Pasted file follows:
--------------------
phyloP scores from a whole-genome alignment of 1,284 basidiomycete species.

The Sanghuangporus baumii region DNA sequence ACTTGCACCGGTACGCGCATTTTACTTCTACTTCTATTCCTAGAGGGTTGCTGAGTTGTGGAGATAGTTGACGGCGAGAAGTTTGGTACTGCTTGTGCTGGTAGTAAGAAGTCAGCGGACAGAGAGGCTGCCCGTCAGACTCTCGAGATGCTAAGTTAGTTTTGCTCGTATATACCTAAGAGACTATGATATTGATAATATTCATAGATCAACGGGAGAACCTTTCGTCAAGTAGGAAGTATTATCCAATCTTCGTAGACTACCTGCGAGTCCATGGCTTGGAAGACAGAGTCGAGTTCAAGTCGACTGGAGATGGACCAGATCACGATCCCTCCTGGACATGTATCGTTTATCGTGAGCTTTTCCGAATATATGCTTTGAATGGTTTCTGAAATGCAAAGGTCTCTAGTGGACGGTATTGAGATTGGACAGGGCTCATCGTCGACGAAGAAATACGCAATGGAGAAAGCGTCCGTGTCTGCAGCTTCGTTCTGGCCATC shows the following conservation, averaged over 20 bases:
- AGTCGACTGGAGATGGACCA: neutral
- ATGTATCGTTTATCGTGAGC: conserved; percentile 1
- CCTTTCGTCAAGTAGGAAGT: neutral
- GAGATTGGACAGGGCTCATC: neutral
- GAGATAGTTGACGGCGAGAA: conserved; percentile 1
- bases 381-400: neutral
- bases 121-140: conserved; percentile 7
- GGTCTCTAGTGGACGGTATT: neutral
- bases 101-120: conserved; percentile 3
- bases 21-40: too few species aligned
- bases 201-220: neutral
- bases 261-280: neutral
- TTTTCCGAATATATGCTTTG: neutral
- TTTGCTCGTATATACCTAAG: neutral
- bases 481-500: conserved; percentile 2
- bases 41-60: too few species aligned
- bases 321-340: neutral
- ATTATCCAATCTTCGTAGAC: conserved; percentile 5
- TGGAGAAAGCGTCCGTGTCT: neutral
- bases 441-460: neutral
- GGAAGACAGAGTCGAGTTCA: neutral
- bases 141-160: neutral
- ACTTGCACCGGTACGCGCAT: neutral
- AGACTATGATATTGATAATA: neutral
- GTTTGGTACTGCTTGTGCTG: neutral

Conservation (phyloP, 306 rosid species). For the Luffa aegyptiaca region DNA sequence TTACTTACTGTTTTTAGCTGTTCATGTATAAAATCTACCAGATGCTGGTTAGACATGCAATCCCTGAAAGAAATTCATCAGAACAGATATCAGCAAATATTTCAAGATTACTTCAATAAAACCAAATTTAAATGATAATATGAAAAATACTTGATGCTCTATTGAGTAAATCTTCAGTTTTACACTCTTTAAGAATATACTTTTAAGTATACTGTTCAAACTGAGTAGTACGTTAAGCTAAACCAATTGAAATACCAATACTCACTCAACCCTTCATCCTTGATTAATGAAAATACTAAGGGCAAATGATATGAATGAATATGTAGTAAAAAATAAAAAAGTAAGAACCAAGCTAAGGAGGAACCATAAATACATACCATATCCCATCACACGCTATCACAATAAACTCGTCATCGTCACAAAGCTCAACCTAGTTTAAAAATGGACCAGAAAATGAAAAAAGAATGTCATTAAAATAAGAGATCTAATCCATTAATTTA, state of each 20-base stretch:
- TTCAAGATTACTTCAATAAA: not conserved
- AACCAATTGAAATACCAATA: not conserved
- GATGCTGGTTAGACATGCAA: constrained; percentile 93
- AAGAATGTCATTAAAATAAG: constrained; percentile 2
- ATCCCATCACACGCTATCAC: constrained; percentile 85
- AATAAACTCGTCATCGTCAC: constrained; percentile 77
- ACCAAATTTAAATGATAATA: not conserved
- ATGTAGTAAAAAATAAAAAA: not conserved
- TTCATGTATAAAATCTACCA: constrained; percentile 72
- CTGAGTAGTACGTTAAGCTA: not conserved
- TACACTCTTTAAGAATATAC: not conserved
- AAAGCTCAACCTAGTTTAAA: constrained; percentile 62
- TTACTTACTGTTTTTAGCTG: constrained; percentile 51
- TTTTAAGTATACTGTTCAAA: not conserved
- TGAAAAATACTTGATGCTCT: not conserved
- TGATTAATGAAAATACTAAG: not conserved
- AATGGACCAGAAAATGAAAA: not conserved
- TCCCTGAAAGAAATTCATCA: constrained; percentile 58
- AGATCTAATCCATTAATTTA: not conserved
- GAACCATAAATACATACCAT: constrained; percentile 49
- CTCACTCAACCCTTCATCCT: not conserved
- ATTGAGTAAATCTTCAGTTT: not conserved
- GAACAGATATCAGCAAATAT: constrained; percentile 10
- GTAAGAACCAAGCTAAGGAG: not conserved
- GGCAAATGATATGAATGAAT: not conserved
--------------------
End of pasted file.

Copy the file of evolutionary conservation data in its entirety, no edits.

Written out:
phyloP scores from a whole-genome alignment of 1,284 basidiomycete species.

The Sanghuangporus baumii region DNA sequence ACTTGCACCGGTACGCGCATTTTACTTCTACTTCTATTCCTAGAGGGTTGCTGAGTTGTGGAGATAGTTGACGGCGAGAAGTTTGGTACTGCTTGTGCTGGTAGTAAGAAGTCAGCGGACAGAGAGGCTGCCCGTCAGACTCTCGAGATGCTAAGTTAGTTTTGCTCGTATATACCTAAGAGACTATGATATTGATAATATTCATAGATCAACGGGAGAACCTTTCGTCAAGTAGGAAGTATTATCCAATCTTCGTAGACTACCTGCGAGTCCATGGCTTGGAAGACAGAGTCGAGTTCAAGTCGACTGGAGATGGACCAGATCACGATCCCTCCTGGACATGTATCGTTTATCGTGAGCTTTTCCGAATATATGCTTTGAATGGTTTCTGAAATGCAAAGGTCTCTAGTGGACGGTATTGAGATTGGACAGGGCTCATCGTCGACGAAGAAATACGCAATGGAGAAAGCGTCCGTGTCTGCAGCTTCGTTCTGGCCATC shows the following conservation, averaged over 20 bases:
- AGTCGACTGGAGATGGACCA: neutral
- ATGTATCGTTTATCGTGAGC: conserved; percentile 1
- CCTTTCGTCAAGTAGGAAGT: neutral
- GAGATTGGACAGGGCTCATC: neutral
- GAGATAGTTGACGGCGAGAA: conserved; percentile 1
- bases 381-400: neutral
- bases 121-140: conserved; percentile 7
- GGTCTCTAGTGGACGGTATT: neutral
- bases 101-120: conserved; percentile 3
- bases 21-40: too few species aligned
- bases 201-220: neutral
- bases 261-280: neutral
- TTTTCCGAATATATGCTTTG: neutral
- TTTGCTCGTATATACCTAAG: neutral
- bases 481-500: conserved; percentile 2
- bases 41-60: too few species aligned
- bases 321-340: neutral
- ATTATCCAATCTTCGTAGAC: conserved; percentile 5
- TGGAGAAAGCGTCCGTGTCT: neutral
- bases 441-460: neutral
- GGAAGACAGAGTCGAGTTCA: neutral
- bases 141-160: neutral
- ACTTGCACCGGTACGCGCAT: neutral
- AGACTATGATATTGATAATA: neutral
- GTTTGGTACTGCTTGTGCTG: neutral

Conservation (phyloP, 306 rosid species). For the Luffa aegyptiaca region DNA sequence TTACTTACTGTTTTTAGCTGTTCATGTATAAAATCTACCAGATGCTGGTTAGACATGCAATCCCTGAAAGAAATTCATCAGAACAGATATCAGCAAATATTTCAAGATTACTTCAATAAAACCAAATTTAAATGATAATATGAAAAATACTTGATGCTCTATTGAGTAAATCTTCAGTTTTACACTCTTTAAGAATATACTTTTAAGTATACTGTTCAAACTGAGTAGTACGTTAAGCTAAACCAATTGAAATACCAATACTCACTCAACCCTTCATCCTTGATTAATGAAAATACTAAGGGCAAATGATATGAATGAATATGTAGTAAAAAATAAAAAAGTAAGAACCAAGCTAAGGAGGAACCATAAATACATACCATATCCCATCACACGCTATCACAATAAACTCGTCATCGTCACAAAGCTCAACCTAGTTTAAAAATGGACCAGAAAATGAAAAAAGAATGTCATTAAAATAAGAGATCTAATCCATTAATTTA, state of each 20-base stretch:
- TTCAAGATTACTTCAATAAA: not conserved
- AACCAATTGAAATACCAATA: not conserved
- GATGCTGGTTAGACATGCAA: constrained; percentile 93
- AAGAATGTCATTAAAATAAG: constrained; percentile 2
- ATCCCATCACACGCTATCAC: constrained; percentile 85
- AATAAACTCGTCATCGTCAC: constrained; percentile 77
- ACCAAATTTAAATGATAATA: not conserved
- ATGTAGTAAAAAATAAAAAA: not conserved
- TTCATGTATAAAATCTACCA: constrained; percentile 72
- CTGAGTAGTACGTTAAGCTA: not conserved
- TACACTCTTTAAGAATATAC: not conserved
- AAAGCTCAACCTAGTTTAAA: constrained; percentile 62
- TTACTTACTGTTTTTAGCTG: constrained; percentile 51
- TTTTAAGTATACTGTTCAAA: not conserved
- TGAAAAATACTTGATGCTCT: not conserved
- TGATTAATGAAAATACTAAG: not conserved
- AATGGACCAGAAAATGAAAA: not conserved
- TCCCTGAAAGAAATTCATCA: constrained; percentile 58
- AGATCTAATCCATTAATTTA: not conserved
- GAACCATAAATACATACCAT: constrained; percentile 49
- CTCACTCAACCCTTCATCCT: not conserved
- ATTGAGTAAATCTTCAGTTT: not conserved
- GAACAGATATCAGCAAATAT: constrained; percentile 10
- GTAAGAACCAAGCTAAGGAG: not conserved
- GGCAAATGATATGAATGAAT: not conserved